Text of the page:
The lesson of Scott Reef is that coral reefs, while fragile, are also resilient.  A community that lost 80% of its coral in a bleaching event recovered in less than two decades.  But this observation may not hold true for other reefs.  During recovery, Scott Reef’s isolation kept it free from human disturbances.  In addition, this reef entered the bleaching period with a healthy fish stock, which likely saved it from post-bleaching invasion by the seaweed and sponges that often hamper coral recovery.  But many other reefs lack healthy fish stocks, thanks to pollution, the exotic pet trade, and overfishing.  Those reefs would kill for Scott Reef’s exile.

The primary cause: 7 billion humans.

The primary cause: 7 billion humans.

Caveats aside, Scott Reef’s short recovery demonstrates that the best way to aid a reef ecosystem after a bleaching and coral die-off may be to get out of the way.  Reduce or eliminate as many direct and indirect human disturbances as possible, allow coral survivors to stabilize the reef, and wait for juvenile coral migrants to arrive.  Sadly, bleaching events worldwide are on the rise, thanks to warmer temperatures, rising ocean acidity, and extreme weather events.  These effects of climate change could combine with direct human meddling to eradicate coral reefs within this century.  Species protection laws, new marine sanctuaries, and curbs on pollution could lessen the stresses and slow the damage.  But, political support for these measures is tepid.  Meanwhile, isolated and resilient Scott Reef will soon have company; it sits above a large natural gas formation that is ripe for harvesting.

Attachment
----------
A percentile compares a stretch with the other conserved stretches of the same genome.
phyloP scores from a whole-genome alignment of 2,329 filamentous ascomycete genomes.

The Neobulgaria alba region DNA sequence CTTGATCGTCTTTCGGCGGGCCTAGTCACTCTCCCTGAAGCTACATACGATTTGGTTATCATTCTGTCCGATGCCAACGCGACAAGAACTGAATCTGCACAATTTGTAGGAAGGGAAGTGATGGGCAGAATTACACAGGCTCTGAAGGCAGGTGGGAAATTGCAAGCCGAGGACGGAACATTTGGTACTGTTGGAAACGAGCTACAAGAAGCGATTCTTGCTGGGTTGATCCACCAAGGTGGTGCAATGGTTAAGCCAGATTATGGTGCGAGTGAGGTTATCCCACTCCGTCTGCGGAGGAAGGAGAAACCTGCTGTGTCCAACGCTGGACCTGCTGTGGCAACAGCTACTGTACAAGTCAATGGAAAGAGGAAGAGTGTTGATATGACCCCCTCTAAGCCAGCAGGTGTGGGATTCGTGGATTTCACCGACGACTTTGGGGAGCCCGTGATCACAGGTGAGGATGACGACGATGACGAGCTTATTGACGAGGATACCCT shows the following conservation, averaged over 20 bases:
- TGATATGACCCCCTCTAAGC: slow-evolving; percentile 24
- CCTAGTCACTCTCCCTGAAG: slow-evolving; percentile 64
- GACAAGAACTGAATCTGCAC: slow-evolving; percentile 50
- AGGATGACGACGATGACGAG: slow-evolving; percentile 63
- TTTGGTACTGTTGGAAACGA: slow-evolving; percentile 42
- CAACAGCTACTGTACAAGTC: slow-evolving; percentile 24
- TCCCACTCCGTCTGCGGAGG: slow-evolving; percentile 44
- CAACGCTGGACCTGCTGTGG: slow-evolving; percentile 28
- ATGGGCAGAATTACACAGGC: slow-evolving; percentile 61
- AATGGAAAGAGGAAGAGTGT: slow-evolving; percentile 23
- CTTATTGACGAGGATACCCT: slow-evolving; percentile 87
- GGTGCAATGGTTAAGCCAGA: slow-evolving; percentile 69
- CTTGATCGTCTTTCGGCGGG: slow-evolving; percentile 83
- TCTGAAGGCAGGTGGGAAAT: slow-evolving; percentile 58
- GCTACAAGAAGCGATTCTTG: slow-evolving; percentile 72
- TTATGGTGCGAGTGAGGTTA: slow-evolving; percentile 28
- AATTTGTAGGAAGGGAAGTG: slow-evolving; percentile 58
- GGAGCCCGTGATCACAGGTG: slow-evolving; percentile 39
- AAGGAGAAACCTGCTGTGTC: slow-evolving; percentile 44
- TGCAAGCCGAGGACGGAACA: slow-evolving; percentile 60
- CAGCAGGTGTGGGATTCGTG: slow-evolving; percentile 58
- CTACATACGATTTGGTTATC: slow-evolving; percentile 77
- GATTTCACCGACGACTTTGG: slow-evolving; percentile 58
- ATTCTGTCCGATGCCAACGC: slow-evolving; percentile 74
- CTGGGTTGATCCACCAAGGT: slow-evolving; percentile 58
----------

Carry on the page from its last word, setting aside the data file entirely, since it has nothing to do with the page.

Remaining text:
Like humans, the end of the last ice age some 10,000 years ago was a watershed moment for coral reefs.  While retreating ice sheets exposed new habitats for ancient humans on land, coral reefs colonized the new shallow seas created by a rise in sea level.  Yet today, one-third of coral species are at elevated risk of extinction due to climate change and other human activities.  It remains to be seen whether this planet is big enough for both of us.

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About James Urton

I went to school to become a molecular biologist.  At some point in this long education, I discovered that I love communicating science to the general public: talks, writing, at a pub, on the street corner...  Whatever venue will let me hold your attention for a few moments.  Unfortunately, I can't do this for a living, since no one will pay me.  So, I have a job as a molecular biologist at the University of Washington, where I get to work with great scientists on some really awesome projects, and I'll blog about science here at Muller's Ratchet in my spare time. Why should the general public want to know anything about science? Here's my explanation (which also explains why I chose the name Muller's Ratchet for this site). Briefly as a graduate student (before I had to devote all of my time to graduating), I blogged at Adaptive Radiation.